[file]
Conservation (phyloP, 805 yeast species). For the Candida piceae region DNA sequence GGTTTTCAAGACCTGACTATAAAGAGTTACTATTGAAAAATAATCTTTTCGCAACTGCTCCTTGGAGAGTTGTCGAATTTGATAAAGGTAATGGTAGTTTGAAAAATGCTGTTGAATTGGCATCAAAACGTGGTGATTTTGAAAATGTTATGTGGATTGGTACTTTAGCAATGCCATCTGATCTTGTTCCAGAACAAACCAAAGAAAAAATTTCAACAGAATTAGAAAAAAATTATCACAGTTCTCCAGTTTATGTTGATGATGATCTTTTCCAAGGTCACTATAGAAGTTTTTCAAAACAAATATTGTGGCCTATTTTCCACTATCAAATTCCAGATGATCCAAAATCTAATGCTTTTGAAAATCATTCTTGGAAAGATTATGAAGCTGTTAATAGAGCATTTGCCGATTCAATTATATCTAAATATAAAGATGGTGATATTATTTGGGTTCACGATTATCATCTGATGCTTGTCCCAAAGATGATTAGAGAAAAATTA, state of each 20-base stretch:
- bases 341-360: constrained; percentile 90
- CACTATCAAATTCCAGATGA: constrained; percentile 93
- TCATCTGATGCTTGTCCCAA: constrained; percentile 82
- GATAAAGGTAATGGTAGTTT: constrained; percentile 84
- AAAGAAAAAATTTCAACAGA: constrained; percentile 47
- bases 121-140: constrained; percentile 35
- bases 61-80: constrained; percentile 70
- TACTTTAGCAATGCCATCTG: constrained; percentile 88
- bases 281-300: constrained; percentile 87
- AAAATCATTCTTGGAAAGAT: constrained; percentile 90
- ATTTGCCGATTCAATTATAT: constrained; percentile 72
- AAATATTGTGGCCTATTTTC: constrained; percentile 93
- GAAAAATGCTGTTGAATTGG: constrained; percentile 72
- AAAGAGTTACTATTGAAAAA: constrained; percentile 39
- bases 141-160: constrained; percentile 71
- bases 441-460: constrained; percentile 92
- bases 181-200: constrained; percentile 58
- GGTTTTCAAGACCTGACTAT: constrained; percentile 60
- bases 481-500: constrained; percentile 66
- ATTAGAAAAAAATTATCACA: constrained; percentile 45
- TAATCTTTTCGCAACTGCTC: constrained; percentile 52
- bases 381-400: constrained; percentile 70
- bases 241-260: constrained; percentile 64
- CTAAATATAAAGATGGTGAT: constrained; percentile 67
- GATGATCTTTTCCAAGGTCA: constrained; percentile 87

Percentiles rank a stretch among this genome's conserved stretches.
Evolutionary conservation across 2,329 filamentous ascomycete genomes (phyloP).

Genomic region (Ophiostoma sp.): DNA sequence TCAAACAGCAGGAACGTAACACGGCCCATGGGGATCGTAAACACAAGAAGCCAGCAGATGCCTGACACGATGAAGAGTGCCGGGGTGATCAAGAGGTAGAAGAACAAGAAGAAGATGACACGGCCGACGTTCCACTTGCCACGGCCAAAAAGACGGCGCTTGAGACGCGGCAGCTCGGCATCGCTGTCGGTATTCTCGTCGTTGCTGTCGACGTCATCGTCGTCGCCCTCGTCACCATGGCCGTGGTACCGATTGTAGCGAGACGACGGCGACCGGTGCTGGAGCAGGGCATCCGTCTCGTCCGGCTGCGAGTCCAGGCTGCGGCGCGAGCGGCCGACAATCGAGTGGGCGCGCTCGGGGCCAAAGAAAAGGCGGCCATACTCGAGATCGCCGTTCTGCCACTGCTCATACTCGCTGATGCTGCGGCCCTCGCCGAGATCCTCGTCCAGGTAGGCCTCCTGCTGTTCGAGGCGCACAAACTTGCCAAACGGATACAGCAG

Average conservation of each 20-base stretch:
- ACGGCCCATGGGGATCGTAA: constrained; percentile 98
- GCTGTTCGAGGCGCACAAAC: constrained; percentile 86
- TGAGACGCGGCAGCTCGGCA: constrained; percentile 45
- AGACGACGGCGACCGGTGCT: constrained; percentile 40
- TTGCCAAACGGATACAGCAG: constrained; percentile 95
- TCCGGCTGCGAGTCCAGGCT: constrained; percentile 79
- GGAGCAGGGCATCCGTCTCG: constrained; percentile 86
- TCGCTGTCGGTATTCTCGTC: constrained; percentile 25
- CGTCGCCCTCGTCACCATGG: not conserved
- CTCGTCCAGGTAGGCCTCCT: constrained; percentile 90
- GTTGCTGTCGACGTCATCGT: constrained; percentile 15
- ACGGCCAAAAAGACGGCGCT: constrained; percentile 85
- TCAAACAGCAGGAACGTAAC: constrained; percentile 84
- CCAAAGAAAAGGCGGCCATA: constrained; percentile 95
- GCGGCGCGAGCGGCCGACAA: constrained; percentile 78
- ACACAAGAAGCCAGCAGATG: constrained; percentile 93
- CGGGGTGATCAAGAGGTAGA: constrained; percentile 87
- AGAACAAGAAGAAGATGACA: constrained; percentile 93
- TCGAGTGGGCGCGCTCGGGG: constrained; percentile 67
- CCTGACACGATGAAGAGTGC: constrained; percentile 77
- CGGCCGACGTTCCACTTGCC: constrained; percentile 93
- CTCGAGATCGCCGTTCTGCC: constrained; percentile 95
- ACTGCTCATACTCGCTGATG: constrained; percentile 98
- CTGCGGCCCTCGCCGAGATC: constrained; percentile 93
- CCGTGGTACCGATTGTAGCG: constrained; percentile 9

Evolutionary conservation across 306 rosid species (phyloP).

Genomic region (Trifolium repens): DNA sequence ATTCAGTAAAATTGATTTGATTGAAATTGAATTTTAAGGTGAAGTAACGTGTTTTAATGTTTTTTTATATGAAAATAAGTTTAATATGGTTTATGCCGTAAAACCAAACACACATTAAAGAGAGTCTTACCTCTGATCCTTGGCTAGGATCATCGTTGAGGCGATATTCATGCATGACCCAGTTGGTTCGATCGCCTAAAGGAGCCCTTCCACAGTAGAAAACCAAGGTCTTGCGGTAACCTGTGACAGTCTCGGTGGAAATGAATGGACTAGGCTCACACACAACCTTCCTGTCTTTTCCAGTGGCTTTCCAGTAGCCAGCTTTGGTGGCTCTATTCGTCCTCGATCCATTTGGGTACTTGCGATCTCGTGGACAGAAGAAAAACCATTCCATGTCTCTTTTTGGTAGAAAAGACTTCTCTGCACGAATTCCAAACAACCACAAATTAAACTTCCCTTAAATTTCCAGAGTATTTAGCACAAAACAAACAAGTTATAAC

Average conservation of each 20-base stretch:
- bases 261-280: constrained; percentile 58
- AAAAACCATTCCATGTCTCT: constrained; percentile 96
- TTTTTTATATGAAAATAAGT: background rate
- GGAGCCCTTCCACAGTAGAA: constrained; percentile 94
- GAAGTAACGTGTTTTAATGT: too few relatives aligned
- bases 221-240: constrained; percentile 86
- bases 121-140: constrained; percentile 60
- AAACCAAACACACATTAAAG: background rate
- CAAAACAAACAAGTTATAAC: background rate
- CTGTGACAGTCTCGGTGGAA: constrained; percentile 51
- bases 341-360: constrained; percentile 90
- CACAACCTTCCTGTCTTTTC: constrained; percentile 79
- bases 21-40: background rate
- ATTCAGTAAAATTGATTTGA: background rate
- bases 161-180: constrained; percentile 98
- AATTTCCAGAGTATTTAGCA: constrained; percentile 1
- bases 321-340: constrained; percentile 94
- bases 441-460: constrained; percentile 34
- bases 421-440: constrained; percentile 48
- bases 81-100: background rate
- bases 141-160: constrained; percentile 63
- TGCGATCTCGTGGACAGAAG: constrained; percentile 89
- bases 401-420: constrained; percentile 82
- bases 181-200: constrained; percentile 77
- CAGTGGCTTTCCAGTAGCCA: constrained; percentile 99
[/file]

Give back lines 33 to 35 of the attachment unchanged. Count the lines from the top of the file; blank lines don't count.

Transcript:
- TGAGACGCGGCAGCTCGGCA: constrained; percentile 45
- AGACGACGGCGACCGGTGCT: constrained; percentile 40
- TTGCCAAACGGATACAGCAG: constrained; percentile 95